Tr. at 590–91.

In supposedly declining to name a number or ask for a particular amount, Robinson's counsel suggested figures ranging from $50,000 to $300,000 in compensatory damages and $500,000 or more in punitive damages. Framing a request for $800,000 or more by denying that you are asking for any particular amount is a clever rhetorical device but it is still a request for a particular amount. The district court did not abuse its discretion in treating this language as a request for a particular amount and gauging the one dollar award against it. We see no abuse of discretion in the decision to deny Robinson any attorneys' fees.

On remand, however, the court will be faced with a different situation that may result in a better outcome for Robinson and Spangler. We are vacating summary judgment on two counts—one for each plaintiff. If the trial of those counts (or a settlement of those counts) results in more than nominal damages, the court will have to engage in this analysis anew, using the new figures as part of the equation.


We vacate the summary judgment in favor of the defendants on Robinson's claim for racial harassment and Spangler's claim for retaliation, and remand those claims for trial. We affirm the district court's judgment denying Perales's motion for judgment as a matter of law and denying Robinson's motion for attorneys' fees. We affirm the judgment in all other respects.



1.   In his deposition, Robinson explained that his father is black and his mother is white. R. 61-2, at 14.

2.   Robinson has a form of folliculitis, a painful and disfiguring skin condition that “most often occurs in the beard and neck areas of black men with tightly curled hair who shave.” The condition occurs when facial hair penetrates the skin before leaving the hair follicle or when the hair leaves the follicle and then curves back into the skin. The resulting inflammation can lead to infections and scarring. “The best preventive treatment is to stop shaving and allow the hair to grow. When the hairs are longer, they do not curl back and puncture the skin.” See (last visited June 26, 2018). The prevalence of the condition in African-American men is reported to be between 45 and 85%. See Dermatologic Conditions in Skin of Color: Part II, (last visited June 26, 2018).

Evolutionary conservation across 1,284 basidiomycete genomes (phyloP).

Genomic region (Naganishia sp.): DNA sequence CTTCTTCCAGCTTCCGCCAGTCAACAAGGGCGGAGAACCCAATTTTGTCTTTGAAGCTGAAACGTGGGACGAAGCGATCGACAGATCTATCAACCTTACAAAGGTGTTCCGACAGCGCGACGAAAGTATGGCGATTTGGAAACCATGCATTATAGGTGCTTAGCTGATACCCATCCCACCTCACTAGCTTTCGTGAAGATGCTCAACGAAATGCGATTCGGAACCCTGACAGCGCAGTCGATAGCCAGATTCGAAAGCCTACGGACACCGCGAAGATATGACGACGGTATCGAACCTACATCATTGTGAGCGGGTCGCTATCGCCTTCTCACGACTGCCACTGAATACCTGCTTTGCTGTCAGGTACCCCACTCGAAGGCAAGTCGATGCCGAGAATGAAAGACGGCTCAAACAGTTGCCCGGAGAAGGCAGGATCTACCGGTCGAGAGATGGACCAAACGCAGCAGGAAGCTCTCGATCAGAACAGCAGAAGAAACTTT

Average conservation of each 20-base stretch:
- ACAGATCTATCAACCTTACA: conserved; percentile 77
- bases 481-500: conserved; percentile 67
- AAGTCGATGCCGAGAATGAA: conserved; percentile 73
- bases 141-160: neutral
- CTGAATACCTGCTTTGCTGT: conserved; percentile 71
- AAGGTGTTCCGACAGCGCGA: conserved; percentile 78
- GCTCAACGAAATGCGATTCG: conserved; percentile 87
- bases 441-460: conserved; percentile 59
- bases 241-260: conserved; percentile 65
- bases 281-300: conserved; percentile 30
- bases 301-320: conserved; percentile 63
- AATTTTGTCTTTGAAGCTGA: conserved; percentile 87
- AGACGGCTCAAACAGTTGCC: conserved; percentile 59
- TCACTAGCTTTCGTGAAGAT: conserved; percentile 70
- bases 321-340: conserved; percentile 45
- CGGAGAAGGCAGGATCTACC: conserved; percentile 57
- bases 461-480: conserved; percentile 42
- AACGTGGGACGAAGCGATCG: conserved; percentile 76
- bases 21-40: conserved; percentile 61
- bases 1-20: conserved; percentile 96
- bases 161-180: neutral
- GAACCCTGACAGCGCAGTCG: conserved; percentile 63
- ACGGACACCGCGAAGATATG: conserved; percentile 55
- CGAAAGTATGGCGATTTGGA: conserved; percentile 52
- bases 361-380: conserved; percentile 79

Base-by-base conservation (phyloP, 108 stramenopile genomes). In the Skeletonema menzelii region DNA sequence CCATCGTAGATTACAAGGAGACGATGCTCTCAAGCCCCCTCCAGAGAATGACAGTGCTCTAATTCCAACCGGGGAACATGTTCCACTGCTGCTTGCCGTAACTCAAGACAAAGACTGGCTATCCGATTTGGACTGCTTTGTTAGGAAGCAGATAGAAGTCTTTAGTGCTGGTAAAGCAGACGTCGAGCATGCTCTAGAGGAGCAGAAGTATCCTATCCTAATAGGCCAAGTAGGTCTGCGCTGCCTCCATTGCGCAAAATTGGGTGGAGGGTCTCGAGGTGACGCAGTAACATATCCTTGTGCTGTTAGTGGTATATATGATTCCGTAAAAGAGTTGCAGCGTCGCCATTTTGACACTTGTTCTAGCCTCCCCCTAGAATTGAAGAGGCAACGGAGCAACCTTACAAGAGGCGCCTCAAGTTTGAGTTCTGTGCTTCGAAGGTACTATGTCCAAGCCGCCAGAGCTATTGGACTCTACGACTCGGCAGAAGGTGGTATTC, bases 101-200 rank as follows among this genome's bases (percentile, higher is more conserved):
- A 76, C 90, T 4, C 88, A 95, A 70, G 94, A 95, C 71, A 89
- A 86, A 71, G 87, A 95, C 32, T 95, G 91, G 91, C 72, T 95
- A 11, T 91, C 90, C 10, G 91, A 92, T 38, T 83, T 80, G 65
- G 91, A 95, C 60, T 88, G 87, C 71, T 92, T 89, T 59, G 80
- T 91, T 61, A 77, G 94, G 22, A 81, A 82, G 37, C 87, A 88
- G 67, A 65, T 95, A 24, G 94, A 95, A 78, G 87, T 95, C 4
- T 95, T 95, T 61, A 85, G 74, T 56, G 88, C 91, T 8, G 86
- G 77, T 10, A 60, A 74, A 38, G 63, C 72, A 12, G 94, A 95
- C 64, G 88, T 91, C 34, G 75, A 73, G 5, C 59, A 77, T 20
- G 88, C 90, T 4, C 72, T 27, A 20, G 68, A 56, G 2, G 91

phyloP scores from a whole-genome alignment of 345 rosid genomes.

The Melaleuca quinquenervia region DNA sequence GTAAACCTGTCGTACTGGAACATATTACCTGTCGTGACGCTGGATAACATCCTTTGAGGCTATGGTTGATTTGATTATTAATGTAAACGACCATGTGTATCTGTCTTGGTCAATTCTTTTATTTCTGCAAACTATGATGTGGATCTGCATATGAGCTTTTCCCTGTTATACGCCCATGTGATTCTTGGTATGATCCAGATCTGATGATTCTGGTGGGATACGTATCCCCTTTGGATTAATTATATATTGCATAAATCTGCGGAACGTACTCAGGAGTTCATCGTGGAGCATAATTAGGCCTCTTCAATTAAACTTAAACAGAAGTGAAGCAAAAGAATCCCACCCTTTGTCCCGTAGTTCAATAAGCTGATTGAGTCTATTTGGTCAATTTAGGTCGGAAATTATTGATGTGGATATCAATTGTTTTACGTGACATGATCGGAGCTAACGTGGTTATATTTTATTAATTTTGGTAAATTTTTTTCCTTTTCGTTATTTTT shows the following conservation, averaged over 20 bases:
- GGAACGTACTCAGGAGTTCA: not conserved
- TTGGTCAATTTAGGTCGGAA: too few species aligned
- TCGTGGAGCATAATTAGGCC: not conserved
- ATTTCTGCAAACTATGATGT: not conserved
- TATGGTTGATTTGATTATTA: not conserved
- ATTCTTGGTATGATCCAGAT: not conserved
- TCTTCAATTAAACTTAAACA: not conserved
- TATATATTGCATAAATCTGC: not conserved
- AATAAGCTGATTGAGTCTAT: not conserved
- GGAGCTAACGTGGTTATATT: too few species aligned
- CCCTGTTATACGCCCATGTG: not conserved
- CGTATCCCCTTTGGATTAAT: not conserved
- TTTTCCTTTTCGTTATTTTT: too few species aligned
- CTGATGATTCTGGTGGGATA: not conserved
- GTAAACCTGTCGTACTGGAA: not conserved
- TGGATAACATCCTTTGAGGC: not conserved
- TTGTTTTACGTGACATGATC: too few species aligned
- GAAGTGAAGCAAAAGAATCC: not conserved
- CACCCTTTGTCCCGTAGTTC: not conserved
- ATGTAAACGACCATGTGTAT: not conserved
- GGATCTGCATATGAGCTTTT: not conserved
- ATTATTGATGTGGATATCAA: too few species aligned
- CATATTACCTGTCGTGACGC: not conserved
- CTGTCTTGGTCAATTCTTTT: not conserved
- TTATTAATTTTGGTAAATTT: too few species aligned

3.   We include this highly objectionable word once because it is the slur actually employed by Perales (he concedes his use of the word on this first occasion), and because persons conducting research on case law relevant to the use of this word in employment cases must be able to find applicable precedent. We will hereafter use “n-  - - -r” in every instance where the word was alleged to have been spoken, and we will use the euphemistic “n-word” where that is the actual term used by the parties.

4.   Our finding that Robinson waived his objections to the jury instructions and verdict form should not be construed as an endorsement of their language regarding nominal damages. At the defendants' suggestion, the district court employed phrasing from the Eighth Circuit pattern instructions. Our circuit's pattern instructions do not use this language, which might be misunderstood as steering a jury toward an award of nominal damages when damages are difficult to calculate. The Seventh Circuit's civil pattern instruction 3.10 instead makes clear that difficulty in assigning a dollar value to physical, mental and emotional pain and suffering does not preclude substantial monetary awards for such losses, when appropriate.

5.   Some of our cases describe this requirement as a materially adverse employment action. The Supreme Court has made clear, however, that materially adverse actions and harms are not limited to those related to employment or to the workplace in the retaliation context. Burlington N. & Santa Fe Ry. Co. v. White, 548 U.S. 53, 67, 126 S.Ct. 2405, 165 L.Ed.2d 345 (2006).

6.   To the extent that Spangler wishes to offer this statement not only against Perales but also against the Board, it is arguably admissible under Rule 801(d)(2)(D), as an admission of a party's agent within the scope of the agency. See Baines v. Walgreen Co., 863 F.3d 656, 662 (7th Cir. 2017); Simple v. Walgreen Co., 511 F.3d 668, 672 (7th Cir. 2007). In either case, the court erred in characterizing the statement as inadmissible hearsay on summary judgment.

Rovner, Circuit Judge.